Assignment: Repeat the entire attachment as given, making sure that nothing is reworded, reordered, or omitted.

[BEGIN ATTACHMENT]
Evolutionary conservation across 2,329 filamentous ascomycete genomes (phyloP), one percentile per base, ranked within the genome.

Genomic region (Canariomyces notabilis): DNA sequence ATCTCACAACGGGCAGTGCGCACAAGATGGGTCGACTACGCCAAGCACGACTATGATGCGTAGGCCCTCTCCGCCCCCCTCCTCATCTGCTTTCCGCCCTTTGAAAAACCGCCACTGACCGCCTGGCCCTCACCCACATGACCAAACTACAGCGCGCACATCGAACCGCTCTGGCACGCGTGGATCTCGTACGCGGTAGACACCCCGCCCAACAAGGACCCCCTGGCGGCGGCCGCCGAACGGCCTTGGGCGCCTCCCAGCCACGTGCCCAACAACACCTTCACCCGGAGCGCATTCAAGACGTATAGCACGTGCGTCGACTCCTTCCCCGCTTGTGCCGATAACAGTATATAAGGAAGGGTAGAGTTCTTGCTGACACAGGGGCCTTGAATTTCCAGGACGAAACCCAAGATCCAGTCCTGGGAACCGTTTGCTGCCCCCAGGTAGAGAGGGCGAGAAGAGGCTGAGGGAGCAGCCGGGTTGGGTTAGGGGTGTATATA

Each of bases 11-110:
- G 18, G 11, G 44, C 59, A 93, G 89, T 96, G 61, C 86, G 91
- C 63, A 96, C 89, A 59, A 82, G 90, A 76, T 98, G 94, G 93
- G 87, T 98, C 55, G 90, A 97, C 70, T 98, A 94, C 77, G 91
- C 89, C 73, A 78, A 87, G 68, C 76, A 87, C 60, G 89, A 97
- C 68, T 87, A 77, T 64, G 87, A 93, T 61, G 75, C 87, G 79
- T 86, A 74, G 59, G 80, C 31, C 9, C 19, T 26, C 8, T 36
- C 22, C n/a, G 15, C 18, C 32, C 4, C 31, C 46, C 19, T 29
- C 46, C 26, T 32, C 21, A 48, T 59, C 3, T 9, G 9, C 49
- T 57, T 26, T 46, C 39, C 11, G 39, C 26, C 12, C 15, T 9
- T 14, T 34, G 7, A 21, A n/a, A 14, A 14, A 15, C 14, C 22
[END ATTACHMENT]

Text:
Evolutionary conservation across 2,329 filamentous ascomycete genomes (phyloP), one percentile per base, ranked within the genome.

Genomic region (Canariomyces notabilis): DNA sequence ATCTCACAACGGGCAGTGCGCACAAGATGGGTCGACTACGCCAAGCACGACTATGATGCGTAGGCCCTCTCCGCCCCCCTCCTCATCTGCTTTCCGCCCTTTGAAAAACCGCCACTGACCGCCTGGCCCTCACCCACATGACCAAACTACAGCGCGCACATCGAACCGCTCTGGCACGCGTGGATCTCGTACGCGGTAGACACCCCGCCCAACAAGGACCCCCTGGCGGCGGCCGCCGAACGGCCTTGGGCGCCTCCCAGCCACGTGCCCAACAACACCTTCACCCGGAGCGCATTCAAGACGTATAGCACGTGCGTCGACTCCTTCCCCGCTTGTGCCGATAACAGTATATAAGGAAGGGTAGAGTTCTTGCTGACACAGGGGCCTTGAATTTCCAGGACGAAACCCAAGATCCAGTCCTGGGAACCGTTTGCTGCCCCCAGGTAGAGAGGGCGAGAAGAGGCTGAGGGAGCAGCCGGGTTGGGTTAGGGGTGTATATA

Each of bases 11-110:
- G 18, G 11, G 44, C 59, A 93, G 89, T 96, G 61, C 86, G 91
- C 63, A 96, C 89, A 59, A 82, G 90, A 76, T 98, G 94, G 93
- G 87, T 98, C 55, G 90, A 97, C 70, T 98, A 94, C 77, G 91
- C 89, C 73, A 78, A 87, G 68, C 76, A 87, C 60, G 89, A 97
- C 68, T 87, A 77, T 64, G 87, A 93, T 61, G 75, C 87, G 79
- T 86, A 74, G 59, G 80, C 31, C 9, C 19, T 26, C 8, T 36
- C 22, C n/a, G 15, C 18, C 32, C 4, C 31, C 46, C 19, T 29
- C 46, C 26, T 32, C 21, A 48, T 59, C 3, T 9, G 9, C 49
- T 57, T 26, T 46, C 39, C 11, G 39, C 26, C 12, C 15, T 9
- T 14, T 34, G 7, A 21, A n/a, A 14, A 14, A 15, C 14, C 22